This Old Guitar
Updated: Mar 12
I do not play the guitar. But if I did, "This Old Guitar" would be one of the first tunes I'd strum. There's a melancholy sweetness woven throughout the notes and lyrics. It sings the sentimentality I feel about certain things that I keep for longer than I should.
Truth: The longer you keep something out of sentimentality, the harder it is to part with.
This week, I'm retiring something that has comforted me for at least ten years - my blue and white striped seersucker robe. Grandma Kinzbach would have called it my housecoat. The robe has a backstory that whispers to me when I shrug it onto my shoulders. Our shared history is soft and sweet. It's not my first blue and white striped seersucker robe, it's my second. The first robe is the reason I bought a second one.
The original robe belonged to my sister before it was passed to me. Someone gave it to Kathy when she was undergoing rugged treatments for acute monocytic leukemia. I have vivid images of her wearing the robe emblazoned in my memories. Her bald head. Her bright smile. For years I kept several of her this-is-so-Kathy t-shirts. Her Kliban cat t-shirt reminded me of how much we enjoyed Kliban's wry, irreverent humor. Four Klibban posters graced the walls of her bedroom. Her favorite poster was the cat playing the guitar and singing "Love to eat them Mousies, mousies what I love to eat. Bite they little heads off...Nibble on they tiny feet."
After Kathy passed away, her blue and white seersucker robe became my grief "lovey." Wearing it comforted my broken heart. It was also the perfect weight for spring-to-late-fall temperatures. When icy winds blew in from the north, I hung it on a hanger squaring up the shoulders and straightening the collar, tied the little belt in a bow and put it in the back of my closet. My big pink fuzzy robe sees me through the chill of winter. It is hot pink.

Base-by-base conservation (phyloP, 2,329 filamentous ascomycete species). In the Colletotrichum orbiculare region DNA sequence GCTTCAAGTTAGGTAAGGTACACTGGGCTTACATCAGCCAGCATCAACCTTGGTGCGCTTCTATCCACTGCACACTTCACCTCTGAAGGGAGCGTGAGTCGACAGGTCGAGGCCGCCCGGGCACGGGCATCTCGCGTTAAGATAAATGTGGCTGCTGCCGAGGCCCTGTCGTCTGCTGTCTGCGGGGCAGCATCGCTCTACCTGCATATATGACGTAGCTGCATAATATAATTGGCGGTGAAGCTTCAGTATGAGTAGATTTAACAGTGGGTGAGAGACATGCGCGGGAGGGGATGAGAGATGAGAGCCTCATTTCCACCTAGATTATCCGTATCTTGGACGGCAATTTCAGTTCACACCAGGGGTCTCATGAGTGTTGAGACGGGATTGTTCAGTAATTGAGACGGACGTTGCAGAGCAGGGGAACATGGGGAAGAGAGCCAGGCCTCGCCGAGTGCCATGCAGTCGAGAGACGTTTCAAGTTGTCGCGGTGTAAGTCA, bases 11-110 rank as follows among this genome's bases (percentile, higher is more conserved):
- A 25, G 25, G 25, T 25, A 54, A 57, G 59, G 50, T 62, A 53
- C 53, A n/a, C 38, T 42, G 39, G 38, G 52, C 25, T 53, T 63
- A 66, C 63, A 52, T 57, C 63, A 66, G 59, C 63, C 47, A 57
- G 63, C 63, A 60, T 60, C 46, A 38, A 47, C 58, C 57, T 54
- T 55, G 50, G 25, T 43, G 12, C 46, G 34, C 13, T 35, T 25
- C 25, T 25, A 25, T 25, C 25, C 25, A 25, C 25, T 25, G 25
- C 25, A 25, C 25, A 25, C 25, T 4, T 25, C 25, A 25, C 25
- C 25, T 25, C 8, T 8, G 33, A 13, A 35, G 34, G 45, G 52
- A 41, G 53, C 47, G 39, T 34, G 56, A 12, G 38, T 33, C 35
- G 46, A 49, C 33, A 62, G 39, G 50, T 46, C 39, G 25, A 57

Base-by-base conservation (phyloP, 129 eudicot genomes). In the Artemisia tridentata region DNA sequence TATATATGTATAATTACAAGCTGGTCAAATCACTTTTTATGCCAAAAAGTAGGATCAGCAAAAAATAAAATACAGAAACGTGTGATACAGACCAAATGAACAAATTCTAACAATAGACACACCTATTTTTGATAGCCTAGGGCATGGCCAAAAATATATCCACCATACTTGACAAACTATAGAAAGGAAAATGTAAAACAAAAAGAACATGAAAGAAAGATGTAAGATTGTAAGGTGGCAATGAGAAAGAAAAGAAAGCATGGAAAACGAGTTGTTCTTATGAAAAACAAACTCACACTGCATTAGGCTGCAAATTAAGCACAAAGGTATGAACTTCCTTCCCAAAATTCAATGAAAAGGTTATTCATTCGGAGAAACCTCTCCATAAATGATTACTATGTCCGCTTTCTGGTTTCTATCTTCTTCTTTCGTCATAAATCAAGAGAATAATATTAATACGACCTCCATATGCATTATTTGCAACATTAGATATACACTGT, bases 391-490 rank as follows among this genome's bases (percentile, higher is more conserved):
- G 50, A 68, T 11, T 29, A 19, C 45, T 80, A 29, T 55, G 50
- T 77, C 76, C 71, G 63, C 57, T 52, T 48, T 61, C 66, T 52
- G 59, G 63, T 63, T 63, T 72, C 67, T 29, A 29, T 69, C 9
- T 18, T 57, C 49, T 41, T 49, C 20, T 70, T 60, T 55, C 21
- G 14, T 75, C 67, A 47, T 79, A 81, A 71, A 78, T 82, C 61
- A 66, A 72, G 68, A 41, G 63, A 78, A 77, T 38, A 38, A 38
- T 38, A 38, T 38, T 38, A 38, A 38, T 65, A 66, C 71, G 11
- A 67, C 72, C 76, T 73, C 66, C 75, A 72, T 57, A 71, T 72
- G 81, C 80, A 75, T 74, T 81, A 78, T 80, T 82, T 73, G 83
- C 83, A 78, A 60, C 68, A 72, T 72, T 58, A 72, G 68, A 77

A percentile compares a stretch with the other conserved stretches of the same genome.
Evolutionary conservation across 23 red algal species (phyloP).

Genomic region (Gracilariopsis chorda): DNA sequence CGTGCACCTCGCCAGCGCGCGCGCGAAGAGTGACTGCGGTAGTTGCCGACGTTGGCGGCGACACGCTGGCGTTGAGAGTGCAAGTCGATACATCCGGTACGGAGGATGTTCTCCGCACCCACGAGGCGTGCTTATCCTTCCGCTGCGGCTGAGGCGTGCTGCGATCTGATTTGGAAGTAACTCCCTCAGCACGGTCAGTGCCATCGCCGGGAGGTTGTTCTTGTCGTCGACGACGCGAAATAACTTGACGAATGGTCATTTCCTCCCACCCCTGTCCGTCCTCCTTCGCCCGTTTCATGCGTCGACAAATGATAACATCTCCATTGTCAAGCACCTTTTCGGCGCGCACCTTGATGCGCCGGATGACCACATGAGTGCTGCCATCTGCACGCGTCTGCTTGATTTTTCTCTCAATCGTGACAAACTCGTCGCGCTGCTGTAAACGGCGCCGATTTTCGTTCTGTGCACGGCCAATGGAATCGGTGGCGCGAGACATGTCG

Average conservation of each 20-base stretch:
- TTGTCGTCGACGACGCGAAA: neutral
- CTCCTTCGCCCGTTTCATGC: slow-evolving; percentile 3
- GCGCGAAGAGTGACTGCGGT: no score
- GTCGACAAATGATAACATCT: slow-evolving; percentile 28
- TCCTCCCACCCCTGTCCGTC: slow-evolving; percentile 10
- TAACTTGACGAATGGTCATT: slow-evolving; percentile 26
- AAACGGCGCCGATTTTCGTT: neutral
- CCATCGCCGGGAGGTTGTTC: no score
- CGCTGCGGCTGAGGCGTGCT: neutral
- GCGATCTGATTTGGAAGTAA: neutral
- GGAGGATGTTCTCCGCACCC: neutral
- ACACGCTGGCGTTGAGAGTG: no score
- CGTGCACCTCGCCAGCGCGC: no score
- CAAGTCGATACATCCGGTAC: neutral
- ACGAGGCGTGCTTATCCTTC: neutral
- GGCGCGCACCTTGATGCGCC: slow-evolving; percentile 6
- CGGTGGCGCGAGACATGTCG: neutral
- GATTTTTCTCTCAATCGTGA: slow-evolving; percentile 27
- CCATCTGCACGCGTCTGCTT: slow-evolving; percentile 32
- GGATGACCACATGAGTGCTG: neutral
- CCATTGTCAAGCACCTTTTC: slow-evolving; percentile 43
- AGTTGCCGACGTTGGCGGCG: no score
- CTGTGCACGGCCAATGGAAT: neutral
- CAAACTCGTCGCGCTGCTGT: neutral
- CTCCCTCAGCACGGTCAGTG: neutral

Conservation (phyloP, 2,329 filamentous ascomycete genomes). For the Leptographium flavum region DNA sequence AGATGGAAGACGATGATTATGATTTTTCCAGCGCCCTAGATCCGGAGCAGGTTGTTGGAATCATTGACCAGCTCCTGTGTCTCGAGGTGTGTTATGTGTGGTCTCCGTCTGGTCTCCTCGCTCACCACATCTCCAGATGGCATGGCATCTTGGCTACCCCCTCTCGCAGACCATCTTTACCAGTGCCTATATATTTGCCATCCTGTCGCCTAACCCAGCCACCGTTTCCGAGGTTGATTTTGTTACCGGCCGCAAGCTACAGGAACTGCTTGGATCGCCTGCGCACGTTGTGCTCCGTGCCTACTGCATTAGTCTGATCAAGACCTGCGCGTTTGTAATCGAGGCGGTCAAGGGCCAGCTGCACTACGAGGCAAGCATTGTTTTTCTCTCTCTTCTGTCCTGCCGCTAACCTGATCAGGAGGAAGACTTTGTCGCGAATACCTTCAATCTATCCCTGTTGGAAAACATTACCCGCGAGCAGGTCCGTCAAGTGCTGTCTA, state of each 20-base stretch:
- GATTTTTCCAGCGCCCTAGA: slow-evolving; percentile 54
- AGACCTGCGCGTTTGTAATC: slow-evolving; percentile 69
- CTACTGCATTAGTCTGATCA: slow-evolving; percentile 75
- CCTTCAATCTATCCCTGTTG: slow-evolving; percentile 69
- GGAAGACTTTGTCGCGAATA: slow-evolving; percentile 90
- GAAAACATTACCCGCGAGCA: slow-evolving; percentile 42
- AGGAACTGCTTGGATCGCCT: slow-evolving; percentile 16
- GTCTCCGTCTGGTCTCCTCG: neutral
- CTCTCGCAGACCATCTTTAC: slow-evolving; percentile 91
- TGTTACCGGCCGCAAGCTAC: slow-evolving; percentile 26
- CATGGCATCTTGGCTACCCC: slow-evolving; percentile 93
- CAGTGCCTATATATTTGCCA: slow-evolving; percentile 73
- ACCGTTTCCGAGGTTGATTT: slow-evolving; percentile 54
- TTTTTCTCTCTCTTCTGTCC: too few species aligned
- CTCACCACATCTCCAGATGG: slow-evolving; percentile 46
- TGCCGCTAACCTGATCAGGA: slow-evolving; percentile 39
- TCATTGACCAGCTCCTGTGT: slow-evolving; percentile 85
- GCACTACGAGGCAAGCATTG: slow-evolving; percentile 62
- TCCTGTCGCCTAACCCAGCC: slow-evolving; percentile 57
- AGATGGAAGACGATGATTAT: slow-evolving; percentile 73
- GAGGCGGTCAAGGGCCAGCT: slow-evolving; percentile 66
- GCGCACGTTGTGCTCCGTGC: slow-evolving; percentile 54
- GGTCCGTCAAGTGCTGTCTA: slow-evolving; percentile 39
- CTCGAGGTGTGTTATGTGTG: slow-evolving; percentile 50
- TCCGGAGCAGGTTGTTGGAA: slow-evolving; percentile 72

Years passed both slowly and quickly after Kathy died. The blue and white seersucker robe aged along with me. It softened - surrendering to the beatings of many trips through the spin cycle of my washing machine. The collar and cuffs lost their crispness. The pockets began to pull away from their stitching. It began to look like my son's much loved "bonket" that he drug through the house dangling from his little drooling mouth - frayed and ragged.
Finally came the day when even I had to admit that Kathy's robe needed to be retired. I could not stomach the thought of casually tossing it in the dumpster. It was too far gone to donate. Ripping it into dust rags seemed disrespectful. Kathy's robe deserved something akin to burial at sea or being burned on a pyre fueled with old family photos. Words of appreciation needed to be spoken concluding with "well done my good and faithful servant."
My sweet husband came to my rescue and disposed of the robe for me. He served as the official escort for all family pets that were old and withered and in need of a march across the rainbow bridge. I said all of my goodbyes in the privacy of our home. The sound of my howling over a euthanized pet at the vet's office would have sent the dogs and people in the waiting room running. Alan is much stronger. His tears are nobly discreet.
I asked my beloved to take the robe to the dumpster when I was NOT at home.